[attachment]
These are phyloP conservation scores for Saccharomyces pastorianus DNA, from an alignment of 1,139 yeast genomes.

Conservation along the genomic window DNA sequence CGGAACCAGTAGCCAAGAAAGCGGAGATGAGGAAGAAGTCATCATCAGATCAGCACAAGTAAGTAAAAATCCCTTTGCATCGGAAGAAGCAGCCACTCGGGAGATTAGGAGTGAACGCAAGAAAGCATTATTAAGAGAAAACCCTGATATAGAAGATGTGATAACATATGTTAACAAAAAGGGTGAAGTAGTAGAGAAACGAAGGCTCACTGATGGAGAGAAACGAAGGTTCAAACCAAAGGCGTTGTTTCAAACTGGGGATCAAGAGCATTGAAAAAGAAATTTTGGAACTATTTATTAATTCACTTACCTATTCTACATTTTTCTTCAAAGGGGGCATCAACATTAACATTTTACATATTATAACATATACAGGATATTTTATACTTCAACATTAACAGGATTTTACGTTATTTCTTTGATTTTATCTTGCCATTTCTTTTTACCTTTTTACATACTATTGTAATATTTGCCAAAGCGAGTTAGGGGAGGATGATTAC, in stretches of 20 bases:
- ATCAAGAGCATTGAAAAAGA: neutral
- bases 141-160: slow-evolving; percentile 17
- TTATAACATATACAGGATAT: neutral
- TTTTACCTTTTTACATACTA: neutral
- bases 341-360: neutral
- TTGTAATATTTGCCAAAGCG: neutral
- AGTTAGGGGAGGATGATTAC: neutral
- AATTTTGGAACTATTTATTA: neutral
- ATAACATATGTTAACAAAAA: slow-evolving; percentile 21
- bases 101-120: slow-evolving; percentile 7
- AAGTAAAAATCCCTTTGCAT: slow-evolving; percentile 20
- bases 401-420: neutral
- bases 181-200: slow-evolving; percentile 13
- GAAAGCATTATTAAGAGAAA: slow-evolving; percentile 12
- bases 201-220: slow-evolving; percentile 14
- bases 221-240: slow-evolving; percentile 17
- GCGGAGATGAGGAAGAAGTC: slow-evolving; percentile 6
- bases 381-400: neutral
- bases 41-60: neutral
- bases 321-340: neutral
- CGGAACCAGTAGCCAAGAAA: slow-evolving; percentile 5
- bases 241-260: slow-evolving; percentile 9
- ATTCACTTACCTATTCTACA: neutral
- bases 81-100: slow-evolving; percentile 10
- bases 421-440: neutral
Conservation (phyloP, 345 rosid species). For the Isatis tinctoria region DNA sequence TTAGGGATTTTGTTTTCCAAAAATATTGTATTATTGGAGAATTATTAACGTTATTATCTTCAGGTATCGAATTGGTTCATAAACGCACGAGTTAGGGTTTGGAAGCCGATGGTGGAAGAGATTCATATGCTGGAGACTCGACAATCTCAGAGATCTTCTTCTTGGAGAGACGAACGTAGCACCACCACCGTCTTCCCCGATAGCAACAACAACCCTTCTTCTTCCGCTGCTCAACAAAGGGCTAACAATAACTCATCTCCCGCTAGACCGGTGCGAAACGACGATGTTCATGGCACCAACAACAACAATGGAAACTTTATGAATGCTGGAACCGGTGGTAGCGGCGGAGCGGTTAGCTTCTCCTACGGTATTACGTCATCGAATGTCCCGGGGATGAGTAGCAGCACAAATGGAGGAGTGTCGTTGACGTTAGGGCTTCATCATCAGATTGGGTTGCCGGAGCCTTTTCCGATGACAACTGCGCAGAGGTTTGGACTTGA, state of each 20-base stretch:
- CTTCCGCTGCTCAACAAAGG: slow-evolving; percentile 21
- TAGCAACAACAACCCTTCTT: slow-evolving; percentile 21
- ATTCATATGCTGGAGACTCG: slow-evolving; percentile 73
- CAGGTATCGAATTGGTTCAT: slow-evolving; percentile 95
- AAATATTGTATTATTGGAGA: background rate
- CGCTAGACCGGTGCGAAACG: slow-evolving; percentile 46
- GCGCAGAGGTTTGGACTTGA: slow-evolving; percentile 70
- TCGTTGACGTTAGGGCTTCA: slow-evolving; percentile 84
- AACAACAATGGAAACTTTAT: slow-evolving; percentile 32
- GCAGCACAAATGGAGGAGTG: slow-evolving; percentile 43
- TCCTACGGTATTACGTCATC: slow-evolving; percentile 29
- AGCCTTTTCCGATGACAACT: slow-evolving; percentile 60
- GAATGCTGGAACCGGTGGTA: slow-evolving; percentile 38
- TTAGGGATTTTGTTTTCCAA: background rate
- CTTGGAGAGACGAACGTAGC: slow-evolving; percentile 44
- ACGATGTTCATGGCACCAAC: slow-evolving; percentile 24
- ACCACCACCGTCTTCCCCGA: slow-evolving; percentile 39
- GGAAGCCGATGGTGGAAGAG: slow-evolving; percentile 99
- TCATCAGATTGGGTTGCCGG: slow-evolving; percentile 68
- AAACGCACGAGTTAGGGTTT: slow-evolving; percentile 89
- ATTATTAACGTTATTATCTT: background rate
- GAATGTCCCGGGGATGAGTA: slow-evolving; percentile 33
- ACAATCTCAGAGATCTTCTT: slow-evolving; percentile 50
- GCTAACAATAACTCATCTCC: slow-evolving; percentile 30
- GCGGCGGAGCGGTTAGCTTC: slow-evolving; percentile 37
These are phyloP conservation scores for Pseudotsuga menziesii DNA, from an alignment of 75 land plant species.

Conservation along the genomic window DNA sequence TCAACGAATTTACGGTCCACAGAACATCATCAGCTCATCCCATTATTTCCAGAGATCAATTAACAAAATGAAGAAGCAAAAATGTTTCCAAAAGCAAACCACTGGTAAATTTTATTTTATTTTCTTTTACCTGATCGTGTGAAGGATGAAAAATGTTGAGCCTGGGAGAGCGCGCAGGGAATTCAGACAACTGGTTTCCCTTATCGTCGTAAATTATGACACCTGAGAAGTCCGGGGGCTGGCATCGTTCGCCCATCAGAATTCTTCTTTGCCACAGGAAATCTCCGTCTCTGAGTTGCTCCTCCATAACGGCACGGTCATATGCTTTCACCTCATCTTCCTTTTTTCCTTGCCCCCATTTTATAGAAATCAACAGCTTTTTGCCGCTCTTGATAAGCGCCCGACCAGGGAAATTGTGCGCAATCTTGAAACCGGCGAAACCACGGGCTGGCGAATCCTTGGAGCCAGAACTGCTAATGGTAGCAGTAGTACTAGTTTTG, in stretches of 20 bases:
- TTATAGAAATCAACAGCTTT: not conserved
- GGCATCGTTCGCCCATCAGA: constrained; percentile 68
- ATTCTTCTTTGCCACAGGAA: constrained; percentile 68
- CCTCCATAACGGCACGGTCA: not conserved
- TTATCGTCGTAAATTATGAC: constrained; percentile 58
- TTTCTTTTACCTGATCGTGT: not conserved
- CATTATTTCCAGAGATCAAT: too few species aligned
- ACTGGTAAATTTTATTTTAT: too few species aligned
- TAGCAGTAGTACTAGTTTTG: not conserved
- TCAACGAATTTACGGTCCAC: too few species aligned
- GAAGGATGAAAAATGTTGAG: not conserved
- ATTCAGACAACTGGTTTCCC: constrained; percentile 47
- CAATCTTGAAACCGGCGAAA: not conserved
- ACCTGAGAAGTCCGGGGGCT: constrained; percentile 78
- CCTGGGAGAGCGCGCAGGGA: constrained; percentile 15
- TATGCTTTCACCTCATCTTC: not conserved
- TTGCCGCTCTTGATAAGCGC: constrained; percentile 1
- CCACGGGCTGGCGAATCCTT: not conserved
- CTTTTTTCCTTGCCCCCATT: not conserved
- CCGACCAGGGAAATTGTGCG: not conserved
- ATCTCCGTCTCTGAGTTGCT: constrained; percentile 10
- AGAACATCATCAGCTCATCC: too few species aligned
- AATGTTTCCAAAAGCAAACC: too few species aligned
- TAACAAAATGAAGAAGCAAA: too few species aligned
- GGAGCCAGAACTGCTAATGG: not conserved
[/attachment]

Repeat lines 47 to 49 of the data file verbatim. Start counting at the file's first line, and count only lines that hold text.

- TCATCAGATTGGGTTGCCGG: slow-evolving; percentile 68
- AAACGCACGAGTTAGGGTTT: slow-evolving; percentile 89
- ATTATTAACGTTATTATCTT: background rate